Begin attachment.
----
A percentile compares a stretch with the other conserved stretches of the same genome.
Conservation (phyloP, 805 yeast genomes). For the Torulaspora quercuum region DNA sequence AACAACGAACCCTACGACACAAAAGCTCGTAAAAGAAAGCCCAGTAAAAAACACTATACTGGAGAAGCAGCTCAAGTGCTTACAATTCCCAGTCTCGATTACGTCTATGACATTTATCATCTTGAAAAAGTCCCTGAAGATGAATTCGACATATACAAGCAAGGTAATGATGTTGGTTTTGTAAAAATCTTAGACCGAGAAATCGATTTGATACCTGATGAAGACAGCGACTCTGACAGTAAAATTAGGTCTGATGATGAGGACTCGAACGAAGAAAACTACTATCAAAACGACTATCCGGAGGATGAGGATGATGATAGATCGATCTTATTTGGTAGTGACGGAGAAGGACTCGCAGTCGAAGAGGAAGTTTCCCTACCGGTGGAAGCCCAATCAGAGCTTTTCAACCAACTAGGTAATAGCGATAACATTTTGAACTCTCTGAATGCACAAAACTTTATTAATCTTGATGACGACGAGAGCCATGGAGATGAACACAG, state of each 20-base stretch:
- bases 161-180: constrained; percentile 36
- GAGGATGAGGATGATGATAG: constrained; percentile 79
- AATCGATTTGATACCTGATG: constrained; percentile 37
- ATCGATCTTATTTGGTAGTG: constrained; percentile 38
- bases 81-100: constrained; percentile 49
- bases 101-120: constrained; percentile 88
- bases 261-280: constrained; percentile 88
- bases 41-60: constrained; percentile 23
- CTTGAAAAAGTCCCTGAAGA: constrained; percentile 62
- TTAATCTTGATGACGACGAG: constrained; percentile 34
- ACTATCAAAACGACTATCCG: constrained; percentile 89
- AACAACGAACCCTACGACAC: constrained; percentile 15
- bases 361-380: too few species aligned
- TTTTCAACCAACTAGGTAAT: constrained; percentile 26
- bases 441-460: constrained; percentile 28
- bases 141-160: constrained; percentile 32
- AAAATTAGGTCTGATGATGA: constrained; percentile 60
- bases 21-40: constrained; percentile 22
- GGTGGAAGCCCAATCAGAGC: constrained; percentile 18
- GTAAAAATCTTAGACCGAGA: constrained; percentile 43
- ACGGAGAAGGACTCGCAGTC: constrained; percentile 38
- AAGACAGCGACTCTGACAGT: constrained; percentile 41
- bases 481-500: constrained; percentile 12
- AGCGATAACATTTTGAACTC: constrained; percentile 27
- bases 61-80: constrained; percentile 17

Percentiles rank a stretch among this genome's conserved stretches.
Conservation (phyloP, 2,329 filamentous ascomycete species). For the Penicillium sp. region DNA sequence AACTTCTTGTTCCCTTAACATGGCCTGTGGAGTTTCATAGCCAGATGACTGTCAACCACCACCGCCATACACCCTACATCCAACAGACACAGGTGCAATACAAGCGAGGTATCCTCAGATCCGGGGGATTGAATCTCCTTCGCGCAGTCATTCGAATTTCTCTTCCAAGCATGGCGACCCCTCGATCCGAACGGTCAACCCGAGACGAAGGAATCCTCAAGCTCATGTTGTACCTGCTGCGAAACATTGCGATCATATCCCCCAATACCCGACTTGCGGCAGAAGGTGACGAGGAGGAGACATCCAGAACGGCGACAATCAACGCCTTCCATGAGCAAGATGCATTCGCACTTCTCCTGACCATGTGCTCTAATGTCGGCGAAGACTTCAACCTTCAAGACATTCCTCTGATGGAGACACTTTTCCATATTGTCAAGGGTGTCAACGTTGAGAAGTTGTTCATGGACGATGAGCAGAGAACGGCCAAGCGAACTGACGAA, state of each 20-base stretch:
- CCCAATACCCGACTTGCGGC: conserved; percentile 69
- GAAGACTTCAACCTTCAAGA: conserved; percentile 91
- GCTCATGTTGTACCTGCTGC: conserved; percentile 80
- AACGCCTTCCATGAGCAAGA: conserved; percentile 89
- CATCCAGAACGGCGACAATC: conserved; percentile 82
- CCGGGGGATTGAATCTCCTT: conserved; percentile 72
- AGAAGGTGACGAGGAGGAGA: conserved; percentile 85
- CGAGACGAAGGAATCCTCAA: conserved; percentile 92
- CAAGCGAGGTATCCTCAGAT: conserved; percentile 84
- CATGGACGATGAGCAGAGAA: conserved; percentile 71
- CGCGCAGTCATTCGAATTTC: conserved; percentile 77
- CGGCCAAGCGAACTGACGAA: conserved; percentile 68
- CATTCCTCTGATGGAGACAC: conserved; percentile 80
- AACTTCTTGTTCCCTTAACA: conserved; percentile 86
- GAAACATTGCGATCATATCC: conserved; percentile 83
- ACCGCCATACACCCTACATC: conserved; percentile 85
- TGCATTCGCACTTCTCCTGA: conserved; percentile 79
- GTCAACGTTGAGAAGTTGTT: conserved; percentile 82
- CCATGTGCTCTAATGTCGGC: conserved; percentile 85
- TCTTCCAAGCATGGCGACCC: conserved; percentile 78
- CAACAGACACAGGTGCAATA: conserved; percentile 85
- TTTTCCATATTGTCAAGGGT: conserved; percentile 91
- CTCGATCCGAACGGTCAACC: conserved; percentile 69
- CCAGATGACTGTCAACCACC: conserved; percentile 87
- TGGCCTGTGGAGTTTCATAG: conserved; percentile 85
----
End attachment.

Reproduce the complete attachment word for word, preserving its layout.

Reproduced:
A percentile compares a stretch with the other conserved stretches of the same genome.
Conservation (phyloP, 805 yeast genomes). For the Torulaspora quercuum region DNA sequence AACAACGAACCCTACGACACAAAAGCTCGTAAAAGAAAGCCCAGTAAAAAACACTATACTGGAGAAGCAGCTCAAGTGCTTACAATTCCCAGTCTCGATTACGTCTATGACATTTATCATCTTGAAAAAGTCCCTGAAGATGAATTCGACATATACAAGCAAGGTAATGATGTTGGTTTTGTAAAAATCTTAGACCGAGAAATCGATTTGATACCTGATGAAGACAGCGACTCTGACAGTAAAATTAGGTCTGATGATGAGGACTCGAACGAAGAAAACTACTATCAAAACGACTATCCGGAGGATGAGGATGATGATAGATCGATCTTATTTGGTAGTGACGGAGAAGGACTCGCAGTCGAAGAGGAAGTTTCCCTACCGGTGGAAGCCCAATCAGAGCTTTTCAACCAACTAGGTAATAGCGATAACATTTTGAACTCTCTGAATGCACAAAACTTTATTAATCTTGATGACGACGAGAGCCATGGAGATGAACACAG, state of each 20-base stretch:
- bases 161-180: constrained; percentile 36
- GAGGATGAGGATGATGATAG: constrained; percentile 79
- AATCGATTTGATACCTGATG: constrained; percentile 37
- ATCGATCTTATTTGGTAGTG: constrained; percentile 38
- bases 81-100: constrained; percentile 49
- bases 101-120: constrained; percentile 88
- bases 261-280: constrained; percentile 88
- bases 41-60: constrained; percentile 23
- CTTGAAAAAGTCCCTGAAGA: constrained; percentile 62
- TTAATCTTGATGACGACGAG: constrained; percentile 34
- ACTATCAAAACGACTATCCG: constrained; percentile 89
- AACAACGAACCCTACGACAC: constrained; percentile 15
- bases 361-380: too few species aligned
- TTTTCAACCAACTAGGTAAT: constrained; percentile 26
- bases 441-460: constrained; percentile 28
- bases 141-160: constrained; percentile 32
- AAAATTAGGTCTGATGATGA: constrained; percentile 60
- bases 21-40: constrained; percentile 22
- GGTGGAAGCCCAATCAGAGC: constrained; percentile 18
- GTAAAAATCTTAGACCGAGA: constrained; percentile 43
- ACGGAGAAGGACTCGCAGTC: constrained; percentile 38
- AAGACAGCGACTCTGACAGT: constrained; percentile 41
- bases 481-500: constrained; percentile 12
- AGCGATAACATTTTGAACTC: constrained; percentile 27
- bases 61-80: constrained; percentile 17

Percentiles rank a stretch among this genome's conserved stretches.
Conservation (phyloP, 2,329 filamentous ascomycete species). For the Penicillium sp. region DNA sequence AACTTCTTGTTCCCTTAACATGGCCTGTGGAGTTTCATAGCCAGATGACTGTCAACCACCACCGCCATACACCCTACATCCAACAGACACAGGTGCAATACAAGCGAGGTATCCTCAGATCCGGGGGATTGAATCTCCTTCGCGCAGTCATTCGAATTTCTCTTCCAAGCATGGCGACCCCTCGATCCGAACGGTCAACCCGAGACGAAGGAATCCTCAAGCTCATGTTGTACCTGCTGCGAAACATTGCGATCATATCCCCCAATACCCGACTTGCGGCAGAAGGTGACGAGGAGGAGACATCCAGAACGGCGACAATCAACGCCTTCCATGAGCAAGATGCATTCGCACTTCTCCTGACCATGTGCTCTAATGTCGGCGAAGACTTCAACCTTCAAGACATTCCTCTGATGGAGACACTTTTCCATATTGTCAAGGGTGTCAACGTTGAGAAGTTGTTCATGGACGATGAGCAGAGAACGGCCAAGCGAACTGACGAA, state of each 20-base stretch:
- CCCAATACCCGACTTGCGGC: conserved; percentile 69
- GAAGACTTCAACCTTCAAGA: conserved; percentile 91
- GCTCATGTTGTACCTGCTGC: conserved; percentile 80
- AACGCCTTCCATGAGCAAGA: conserved; percentile 89
- CATCCAGAACGGCGACAATC: conserved; percentile 82
- CCGGGGGATTGAATCTCCTT: conserved; percentile 72
- AGAAGGTGACGAGGAGGAGA: conserved; percentile 85
- CGAGACGAAGGAATCCTCAA: conserved; percentile 92
- CAAGCGAGGTATCCTCAGAT: conserved; percentile 84
- CATGGACGATGAGCAGAGAA: conserved; percentile 71
- CGCGCAGTCATTCGAATTTC: conserved; percentile 77
- CGGCCAAGCGAACTGACGAA: conserved; percentile 68
- CATTCCTCTGATGGAGACAC: conserved; percentile 80
- AACTTCTTGTTCCCTTAACA: conserved; percentile 86
- GAAACATTGCGATCATATCC: conserved; percentile 83
- ACCGCCATACACCCTACATC: conserved; percentile 85
- TGCATTCGCACTTCTCCTGA: conserved; percentile 79
- GTCAACGTTGAGAAGTTGTT: conserved; percentile 82
- CCATGTGCTCTAATGTCGGC: conserved; percentile 85
- TCTTCCAAGCATGGCGACCC: conserved; percentile 78
- CAACAGACACAGGTGCAATA: conserved; percentile 85
- TTTTCCATATTGTCAAGGGT: conserved; percentile 91
- CTCGATCCGAACGGTCAACC: conserved; percentile 69
- CCAGATGACTGTCAACCACC: conserved; percentile 87
- TGGCCTGTGGAGTTTCATAG: conserved; percentile 85